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Data Breaches and What You Can Do

Who’s Watching You?: You might be sharing more data than you think online

Generali

This fall’s Facebook security breach that exposed data from 50 million user accounts served as an unfortunate reminder that what is shared online is never truly private. Many consumers have considered the risks associated with posting online through popular social media platforms and have adjusted their privacy settings accordingly. However, most probably haven’t put much thought behind what they might be sharing, perhaps unintentionally, on platforms lesser known for their social sharing capabilities. And while the data shared on these platforms might seem inconsequential, even non-financial personal information may be utilized by a thief to steal one’s identity. Below are some popular apps that you may be surprised to discover just how much information you’re publically sharing on.

Venmo

Venmo, a popular peer-to-peer payment app that conveniently allows people to send and receive money between friends and family, might be sharing more than you think via its social features. Venmo does not explicitly state that the default setting is public when you initially create the account, and while they recently removed displaying the transaction amount exchanged between people, who you’re sending money to and why are automatically revealed to your network. In essence, if you don’t manually adjust your privacy settings, any transaction you completed last year was one of 207,984,218 public posts in 2017. While sharing transaction details might seem harmless, a Berlin-based researcher recently studied the risks associated with this and discovered that a lot can be gleaned from this data, which could make users vulnerable to embarrassing revelations and stalking. In addition to making your account private using the app’s settings, you should consider taking the following actions:

  • Create a passcode for your app so that if your phone were to end up in the wrong hands, the thief wouldn’t be able to access your Venmo account and drain your bank account.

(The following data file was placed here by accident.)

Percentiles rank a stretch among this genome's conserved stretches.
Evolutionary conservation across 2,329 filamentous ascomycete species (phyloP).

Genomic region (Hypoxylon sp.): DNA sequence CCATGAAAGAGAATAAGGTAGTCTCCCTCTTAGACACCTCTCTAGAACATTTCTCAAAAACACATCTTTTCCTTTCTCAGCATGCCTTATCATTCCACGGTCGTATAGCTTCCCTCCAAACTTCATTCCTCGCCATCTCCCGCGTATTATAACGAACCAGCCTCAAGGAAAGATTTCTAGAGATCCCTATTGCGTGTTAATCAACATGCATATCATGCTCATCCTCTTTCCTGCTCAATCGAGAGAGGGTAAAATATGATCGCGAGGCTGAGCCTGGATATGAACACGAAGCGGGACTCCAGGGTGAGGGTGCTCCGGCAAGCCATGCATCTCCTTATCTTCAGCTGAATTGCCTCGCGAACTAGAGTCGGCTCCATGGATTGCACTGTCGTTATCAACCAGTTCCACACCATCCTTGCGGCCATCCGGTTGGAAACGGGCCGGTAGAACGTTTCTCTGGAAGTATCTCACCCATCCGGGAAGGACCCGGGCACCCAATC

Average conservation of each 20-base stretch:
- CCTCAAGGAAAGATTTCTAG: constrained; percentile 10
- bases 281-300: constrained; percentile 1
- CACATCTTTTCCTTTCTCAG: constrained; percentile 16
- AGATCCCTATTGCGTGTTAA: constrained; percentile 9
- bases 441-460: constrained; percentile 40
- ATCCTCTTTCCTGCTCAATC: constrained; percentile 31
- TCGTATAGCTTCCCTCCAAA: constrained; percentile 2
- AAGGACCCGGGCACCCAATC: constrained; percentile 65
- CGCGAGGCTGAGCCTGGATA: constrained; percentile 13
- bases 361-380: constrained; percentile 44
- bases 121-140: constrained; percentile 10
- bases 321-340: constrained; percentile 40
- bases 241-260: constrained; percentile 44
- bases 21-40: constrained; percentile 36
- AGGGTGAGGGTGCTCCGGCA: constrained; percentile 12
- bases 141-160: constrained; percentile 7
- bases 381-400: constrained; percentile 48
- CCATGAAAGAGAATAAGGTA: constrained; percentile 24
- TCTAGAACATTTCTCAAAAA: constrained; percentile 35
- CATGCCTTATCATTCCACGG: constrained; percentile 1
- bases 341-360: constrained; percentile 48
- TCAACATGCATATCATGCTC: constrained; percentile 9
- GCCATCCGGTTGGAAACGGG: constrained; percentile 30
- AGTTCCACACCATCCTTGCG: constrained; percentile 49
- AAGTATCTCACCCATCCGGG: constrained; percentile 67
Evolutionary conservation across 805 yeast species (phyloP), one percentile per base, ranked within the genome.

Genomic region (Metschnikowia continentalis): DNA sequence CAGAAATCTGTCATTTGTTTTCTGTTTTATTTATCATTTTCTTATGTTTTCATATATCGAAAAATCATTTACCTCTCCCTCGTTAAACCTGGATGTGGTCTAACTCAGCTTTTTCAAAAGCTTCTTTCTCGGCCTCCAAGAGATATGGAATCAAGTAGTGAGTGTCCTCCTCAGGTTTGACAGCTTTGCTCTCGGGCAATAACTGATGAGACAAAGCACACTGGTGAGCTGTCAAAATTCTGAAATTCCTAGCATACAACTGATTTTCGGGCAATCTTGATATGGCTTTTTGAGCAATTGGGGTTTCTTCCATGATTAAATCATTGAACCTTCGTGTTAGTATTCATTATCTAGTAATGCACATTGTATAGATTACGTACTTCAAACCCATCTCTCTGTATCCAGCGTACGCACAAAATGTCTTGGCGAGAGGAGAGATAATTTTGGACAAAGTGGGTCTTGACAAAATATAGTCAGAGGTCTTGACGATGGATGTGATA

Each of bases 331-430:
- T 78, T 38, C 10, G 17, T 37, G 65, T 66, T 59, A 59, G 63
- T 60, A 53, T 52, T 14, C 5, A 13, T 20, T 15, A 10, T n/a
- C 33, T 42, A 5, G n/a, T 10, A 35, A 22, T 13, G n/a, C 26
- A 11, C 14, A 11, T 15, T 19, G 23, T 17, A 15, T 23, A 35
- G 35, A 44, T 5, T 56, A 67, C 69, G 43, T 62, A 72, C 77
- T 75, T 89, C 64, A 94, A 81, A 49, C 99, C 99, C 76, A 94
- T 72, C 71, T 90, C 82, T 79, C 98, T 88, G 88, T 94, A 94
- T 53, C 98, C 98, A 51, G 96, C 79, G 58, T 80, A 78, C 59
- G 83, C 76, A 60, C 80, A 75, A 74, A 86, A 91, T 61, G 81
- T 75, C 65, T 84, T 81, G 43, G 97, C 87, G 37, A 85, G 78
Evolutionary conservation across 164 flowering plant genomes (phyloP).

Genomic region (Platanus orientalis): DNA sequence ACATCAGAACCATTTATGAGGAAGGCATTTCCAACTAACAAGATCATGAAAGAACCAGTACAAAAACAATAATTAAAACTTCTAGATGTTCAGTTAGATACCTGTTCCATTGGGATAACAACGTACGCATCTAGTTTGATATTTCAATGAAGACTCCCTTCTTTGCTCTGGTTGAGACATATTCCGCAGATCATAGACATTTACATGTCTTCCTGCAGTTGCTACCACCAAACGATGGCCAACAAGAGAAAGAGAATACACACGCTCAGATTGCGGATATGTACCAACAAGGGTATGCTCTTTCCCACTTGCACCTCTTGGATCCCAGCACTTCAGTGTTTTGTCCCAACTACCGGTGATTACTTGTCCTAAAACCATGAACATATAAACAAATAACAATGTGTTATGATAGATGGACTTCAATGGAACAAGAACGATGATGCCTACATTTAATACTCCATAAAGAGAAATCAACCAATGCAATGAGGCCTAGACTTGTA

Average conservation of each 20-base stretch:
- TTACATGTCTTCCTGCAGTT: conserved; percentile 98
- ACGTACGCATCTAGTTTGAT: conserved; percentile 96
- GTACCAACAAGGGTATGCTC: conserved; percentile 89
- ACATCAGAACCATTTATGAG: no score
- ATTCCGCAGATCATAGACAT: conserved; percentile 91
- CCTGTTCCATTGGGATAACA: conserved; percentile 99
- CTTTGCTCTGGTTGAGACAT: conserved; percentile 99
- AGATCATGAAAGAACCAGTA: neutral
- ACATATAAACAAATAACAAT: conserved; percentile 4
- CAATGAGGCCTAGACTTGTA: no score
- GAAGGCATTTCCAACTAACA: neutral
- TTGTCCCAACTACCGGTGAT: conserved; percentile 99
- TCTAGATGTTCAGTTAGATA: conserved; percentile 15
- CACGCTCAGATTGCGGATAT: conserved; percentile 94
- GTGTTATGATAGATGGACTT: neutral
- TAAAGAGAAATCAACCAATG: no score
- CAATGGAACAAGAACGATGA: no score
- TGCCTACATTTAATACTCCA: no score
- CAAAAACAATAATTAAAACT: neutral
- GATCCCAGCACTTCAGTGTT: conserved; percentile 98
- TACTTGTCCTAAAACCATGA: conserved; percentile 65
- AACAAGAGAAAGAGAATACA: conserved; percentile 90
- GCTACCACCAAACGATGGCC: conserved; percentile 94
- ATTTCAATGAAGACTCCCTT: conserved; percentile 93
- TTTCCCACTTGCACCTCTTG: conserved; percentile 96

• Change the privacy settings for all old payments.
  • Add two-step authentication by not clicking on “remember me” upon login. By doing so, you will be asked to confirm your identity every time you log in, which makes it difficult for anyone, other than the original account owner, to proceed. If you’ve previously clicked on “remember me” and want to remove that device, go here.
  • Link your account to a credit card for added consumer protections.
  • Regularly check your account activity.
  • Avoid payments to people you don't know, especially if it involves a sale for goods and services.

Amazon

Amazon is another platform that might be sharing information about you without your knowledge. Your Amazon profile contains public features and allows anyone, including advertisers and scammers, the ability to view your comments, ratings, wish lists (which defaults to public), and biographical information. Like Venmo, if you don’t manually make changes in your privacy, anyone could have access to your wish lists by using your first and last name or your email address. Each piece of personal information is like a puzzle piece that can be assembled and utilized to commit an identity crime. In addition to updating your privacy settings, you should consider adjusting other settings such as reviews, questions, and who you follow.

Facebook

The purpose of social media platforms is to share thoughts and photos with others, but if you’re not careful, you might be sharing information you had intended to share with only your friends. For example, if you share public information from a public post, it will appear on your account to everyone, even if your profile is set to private. This can be confusing because you might think your entire profile is private including what you share. But, if you share a post on your feed that has public settings, it will be viewable on your Facebook profile as well. It’s important to remember that the information you post to your profile might be giving thieves a better idea of who you are, where you are, and what you like, which could have lasting consequences. By knowing more about you, they can increase their chances of being able to successfully impersonate you when attempting to fraudulently open new accounts or sign up for new services. To keep yourself safe, it’s important to not only be cautious when sharing public posts to your profile, but you should be mindful of all of the posts you share – even those that are seen only by friends.  

Knowing what information you share with the public is just one more way to minimize your risk of identity theft. It is also important that you monitor your personal information to be aware if it is being fraudulently used by criminals. Reviewing your credit report regularly is one recommended way to check for unauthorized use of your data. With the American Bar Association Insurance Program, you have another set of tools to help you monitor more of your information than you would be able to by yourself and access additional features to strengthen your protection.

Generali Global Assistance proudly provides financial support to the Identity Theft Resource Center.

 This content is written by and used with permission from Generali Global Assistance.

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